RHINELANDER - For staff at Wild Instincts, treating diseases and parasites is part of the job.
"We know how these things spread and how it goes so it really isn't a big surprise for us seeing what happened," said wildlife rehabilitator Mark Naniot.
That's why staff are being extra careful when it comes to COVID-19.
"If we get sick and we aren't able to care for the animals it's going to make the problem even worse," said Naniot.
For the last couple weeks, the animal rehabilitation center has suspended all non-essential volunteers in an effort to keep its people and the animals safe.
"We are down to a skeleton staff at this point," said Naniot. "We had about 140 drivers and we cut them off also. We're not having them go out and interact. We do a few close rescues when we can [and] we still have about 50 animals here on site."
MADISON - Wisconsin's economy will be harder hit by the coronavirus pandemic in areas where there is more tourism, a study by the Wisconsin Policy Forum released on Tuesday said.
The study found that counties that depend heavily on tourism face the greatest challenges due to the concentration of jobs related to hotels, restaurants, entertainment and recreation. The virus outbreak has forced closures of nonessential businesses across the state, including many that rely on tourists like water parks in Wisconsin Dells, professional and collegiate sporting events and historical sites throughout the state.
RHINELANDER - The ongoing Coronavirus pandemic forced schools and colleges around the world to shut their doors.
It's been hard for most students. But seniors are especially concerned
They worried they may miss out on important milestones.
"When we are in school it's a whole lot easier to go down the hall, call a classroom to get a kid, talk to them in the hallways, go to the performances and games and all that to just be more present in their life," Tienhaara said.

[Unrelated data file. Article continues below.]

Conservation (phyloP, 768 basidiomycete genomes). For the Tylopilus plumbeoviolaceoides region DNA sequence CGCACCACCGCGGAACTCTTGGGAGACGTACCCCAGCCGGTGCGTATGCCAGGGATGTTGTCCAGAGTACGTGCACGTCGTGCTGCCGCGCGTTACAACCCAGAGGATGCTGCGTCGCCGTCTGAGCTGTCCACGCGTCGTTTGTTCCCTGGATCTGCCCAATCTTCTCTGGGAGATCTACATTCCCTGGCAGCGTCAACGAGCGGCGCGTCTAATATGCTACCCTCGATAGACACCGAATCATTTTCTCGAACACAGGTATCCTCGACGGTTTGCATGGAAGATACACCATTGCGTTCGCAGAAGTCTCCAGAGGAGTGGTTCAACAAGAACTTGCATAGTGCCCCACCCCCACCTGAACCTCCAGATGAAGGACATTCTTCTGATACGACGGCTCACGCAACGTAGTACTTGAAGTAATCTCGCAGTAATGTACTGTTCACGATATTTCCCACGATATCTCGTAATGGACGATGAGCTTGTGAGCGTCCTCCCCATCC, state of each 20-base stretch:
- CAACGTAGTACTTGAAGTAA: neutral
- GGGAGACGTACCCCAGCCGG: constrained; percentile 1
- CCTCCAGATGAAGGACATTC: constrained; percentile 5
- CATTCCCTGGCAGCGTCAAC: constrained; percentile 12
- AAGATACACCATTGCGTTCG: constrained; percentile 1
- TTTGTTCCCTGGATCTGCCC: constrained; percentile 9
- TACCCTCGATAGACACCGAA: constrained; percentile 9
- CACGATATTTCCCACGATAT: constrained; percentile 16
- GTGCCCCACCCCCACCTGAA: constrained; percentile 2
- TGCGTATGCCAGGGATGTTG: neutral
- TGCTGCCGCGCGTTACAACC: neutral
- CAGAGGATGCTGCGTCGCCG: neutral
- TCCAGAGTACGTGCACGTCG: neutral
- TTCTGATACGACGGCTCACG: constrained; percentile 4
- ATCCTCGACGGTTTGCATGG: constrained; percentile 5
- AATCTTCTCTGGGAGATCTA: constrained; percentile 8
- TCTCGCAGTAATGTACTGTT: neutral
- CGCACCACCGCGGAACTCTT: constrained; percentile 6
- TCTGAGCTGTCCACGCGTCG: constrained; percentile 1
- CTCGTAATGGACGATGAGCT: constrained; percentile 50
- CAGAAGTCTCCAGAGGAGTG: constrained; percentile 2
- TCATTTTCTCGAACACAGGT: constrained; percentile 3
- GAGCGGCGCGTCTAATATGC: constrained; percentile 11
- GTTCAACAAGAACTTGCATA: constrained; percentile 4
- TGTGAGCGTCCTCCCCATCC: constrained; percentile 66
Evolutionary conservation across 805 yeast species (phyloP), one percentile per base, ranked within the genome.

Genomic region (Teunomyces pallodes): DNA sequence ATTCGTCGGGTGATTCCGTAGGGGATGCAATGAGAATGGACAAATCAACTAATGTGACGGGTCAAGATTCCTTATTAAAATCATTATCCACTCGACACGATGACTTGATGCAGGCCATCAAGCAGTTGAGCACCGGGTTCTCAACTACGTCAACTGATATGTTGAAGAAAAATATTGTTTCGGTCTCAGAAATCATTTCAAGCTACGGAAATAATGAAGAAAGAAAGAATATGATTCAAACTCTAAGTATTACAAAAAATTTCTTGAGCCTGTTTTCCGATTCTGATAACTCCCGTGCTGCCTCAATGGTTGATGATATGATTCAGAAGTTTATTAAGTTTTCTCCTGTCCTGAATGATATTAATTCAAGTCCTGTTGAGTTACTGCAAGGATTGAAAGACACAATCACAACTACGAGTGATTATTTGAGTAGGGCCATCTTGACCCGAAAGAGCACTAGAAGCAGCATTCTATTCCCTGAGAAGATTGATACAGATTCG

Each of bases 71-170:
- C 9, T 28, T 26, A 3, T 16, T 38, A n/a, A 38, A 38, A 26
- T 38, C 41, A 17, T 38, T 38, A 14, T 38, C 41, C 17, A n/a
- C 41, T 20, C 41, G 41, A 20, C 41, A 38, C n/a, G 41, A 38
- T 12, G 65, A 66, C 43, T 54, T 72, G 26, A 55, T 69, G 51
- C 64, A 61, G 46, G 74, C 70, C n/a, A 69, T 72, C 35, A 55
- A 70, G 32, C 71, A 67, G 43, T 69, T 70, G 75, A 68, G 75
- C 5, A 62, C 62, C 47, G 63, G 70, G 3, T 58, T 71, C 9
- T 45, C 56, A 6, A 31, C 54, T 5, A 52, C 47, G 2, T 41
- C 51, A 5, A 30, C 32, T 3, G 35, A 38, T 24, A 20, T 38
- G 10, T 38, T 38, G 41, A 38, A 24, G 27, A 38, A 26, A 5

ANTIGO - For Tapped Maple Syrup co-owner Jeremy Solin, harvest season usually means enjoying the outdoors with his four employees, neighbors and family.
"Maple syrup is a big family and community time for us usually," said Solin. "We love to have people out in the woods with us, tapping trees and collecting sap and being part of the cooking process. We just can't do that this year and so its kind of a lonely maple syrup season.
But the growing fears of coronavirus shrunk the team down to just five - making his farm in Antigo eerily quiet.
"I think we'll be okay," said Solin. "It just means a lot more work for fewer people essentially to try and keep up and more stress in a sense during the process of the season."
It's more work for Solin, but still same volume of syrup.
Supply won't be the issue - Solin is concerned about the demand.
"We work with a lot of restaurants, bars, coffee shops who are obviously really struggling at this point," said Solin. "We're concerned about their survival as a small business and partner of ours and friends of ours so as we lose those businesses that's going to affect our business as well."
Coronavirus does not discriminate between essential and non-essential businesses.
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